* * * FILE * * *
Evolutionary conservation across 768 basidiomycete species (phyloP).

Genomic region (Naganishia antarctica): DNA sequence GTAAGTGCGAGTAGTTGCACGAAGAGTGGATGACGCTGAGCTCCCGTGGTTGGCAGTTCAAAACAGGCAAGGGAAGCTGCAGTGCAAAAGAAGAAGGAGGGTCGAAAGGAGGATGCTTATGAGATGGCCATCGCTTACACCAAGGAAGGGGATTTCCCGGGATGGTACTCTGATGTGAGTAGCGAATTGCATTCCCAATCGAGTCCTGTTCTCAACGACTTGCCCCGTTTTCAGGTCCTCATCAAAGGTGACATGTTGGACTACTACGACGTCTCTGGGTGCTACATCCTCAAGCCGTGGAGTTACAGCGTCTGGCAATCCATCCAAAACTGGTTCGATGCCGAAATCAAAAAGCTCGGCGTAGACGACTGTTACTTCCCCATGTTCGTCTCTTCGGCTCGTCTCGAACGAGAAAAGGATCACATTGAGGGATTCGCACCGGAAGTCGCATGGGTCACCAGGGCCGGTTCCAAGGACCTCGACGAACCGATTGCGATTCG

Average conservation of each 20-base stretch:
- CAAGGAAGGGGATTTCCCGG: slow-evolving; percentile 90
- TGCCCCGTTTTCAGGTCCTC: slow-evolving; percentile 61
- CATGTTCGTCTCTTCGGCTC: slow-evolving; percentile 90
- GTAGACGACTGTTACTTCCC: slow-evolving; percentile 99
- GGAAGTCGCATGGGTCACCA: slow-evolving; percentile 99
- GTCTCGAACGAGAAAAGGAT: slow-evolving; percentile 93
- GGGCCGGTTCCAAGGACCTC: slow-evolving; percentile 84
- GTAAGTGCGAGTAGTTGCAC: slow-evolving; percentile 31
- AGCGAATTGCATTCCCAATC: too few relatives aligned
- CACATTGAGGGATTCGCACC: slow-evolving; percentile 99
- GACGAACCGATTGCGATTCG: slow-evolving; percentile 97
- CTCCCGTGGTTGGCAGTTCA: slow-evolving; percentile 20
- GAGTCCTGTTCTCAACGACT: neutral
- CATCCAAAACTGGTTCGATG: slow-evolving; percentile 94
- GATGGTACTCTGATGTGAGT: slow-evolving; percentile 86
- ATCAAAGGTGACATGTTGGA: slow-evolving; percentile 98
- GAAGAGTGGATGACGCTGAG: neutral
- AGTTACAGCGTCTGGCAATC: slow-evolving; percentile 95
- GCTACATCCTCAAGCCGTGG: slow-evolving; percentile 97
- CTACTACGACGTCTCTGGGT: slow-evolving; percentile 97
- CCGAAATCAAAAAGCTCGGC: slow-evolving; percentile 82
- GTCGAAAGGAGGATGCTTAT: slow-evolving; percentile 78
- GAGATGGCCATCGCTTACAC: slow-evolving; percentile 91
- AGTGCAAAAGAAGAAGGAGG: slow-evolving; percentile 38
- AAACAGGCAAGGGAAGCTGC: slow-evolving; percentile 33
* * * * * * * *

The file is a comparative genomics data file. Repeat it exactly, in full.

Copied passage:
Evolutionary conservation across 768 basidiomycete species (phyloP).

Genomic region (Naganishia antarctica): DNA sequence GTAAGTGCGAGTAGTTGCACGAAGAGTGGATGACGCTGAGCTCCCGTGGTTGGCAGTTCAAAACAGGCAAGGGAAGCTGCAGTGCAAAAGAAGAAGGAGGGTCGAAAGGAGGATGCTTATGAGATGGCCATCGCTTACACCAAGGAAGGGGATTTCCCGGGATGGTACTCTGATGTGAGTAGCGAATTGCATTCCCAATCGAGTCCTGTTCTCAACGACTTGCCCCGTTTTCAGGTCCTCATCAAAGGTGACATGTTGGACTACTACGACGTCTCTGGGTGCTACATCCTCAAGCCGTGGAGTTACAGCGTCTGGCAATCCATCCAAAACTGGTTCGATGCCGAAATCAAAAAGCTCGGCGTAGACGACTGTTACTTCCCCATGTTCGTCTCTTCGGCTCGTCTCGAACGAGAAAAGGATCACATTGAGGGATTCGCACCGGAAGTCGCATGGGTCACCAGGGCCGGTTCCAAGGACCTCGACGAACCGATTGCGATTCG

Average conservation of each 20-base stretch:
- CAAGGAAGGGGATTTCCCGG: slow-evolving; percentile 90
- TGCCCCGTTTTCAGGTCCTC: slow-evolving; percentile 61
- CATGTTCGTCTCTTCGGCTC: slow-evolving; percentile 90
- GTAGACGACTGTTACTTCCC: slow-evolving; percentile 99
- GGAAGTCGCATGGGTCACCA: slow-evolving; percentile 99
- GTCTCGAACGAGAAAAGGAT: slow-evolving; percentile 93
- GGGCCGGTTCCAAGGACCTC: slow-evolving; percentile 84
- GTAAGTGCGAGTAGTTGCAC: slow-evolving; percentile 31
- AGCGAATTGCATTCCCAATC: too few relatives aligned
- CACATTGAGGGATTCGCACC: slow-evolving; percentile 99
- GACGAACCGATTGCGATTCG: slow-evolving; percentile 97
- CTCCCGTGGTTGGCAGTTCA: slow-evolving; percentile 20
- GAGTCCTGTTCTCAACGACT: neutral
- CATCCAAAACTGGTTCGATG: slow-evolving; percentile 94
- GATGGTACTCTGATGTGAGT: slow-evolving; percentile 86
- ATCAAAGGTGACATGTTGGA: slow-evolving; percentile 98
- GAAGAGTGGATGACGCTGAG: neutral
- AGTTACAGCGTCTGGCAATC: slow-evolving; percentile 95
- GCTACATCCTCAAGCCGTGG: slow-evolving; percentile 97
- CTACTACGACGTCTCTGGGT: slow-evolving; percentile 97
- CCGAAATCAAAAAGCTCGGC: slow-evolving; percentile 82
- GTCGAAAGGAGGATGCTTAT: slow-evolving; percentile 78
- GAGATGGCCATCGCTTACAC: slow-evolving; percentile 91
- AGTGCAAAAGAAGAAGGAGG: slow-evolving; percentile 38
- AAACAGGCAAGGGAAGCTGC: slow-evolving; percentile 33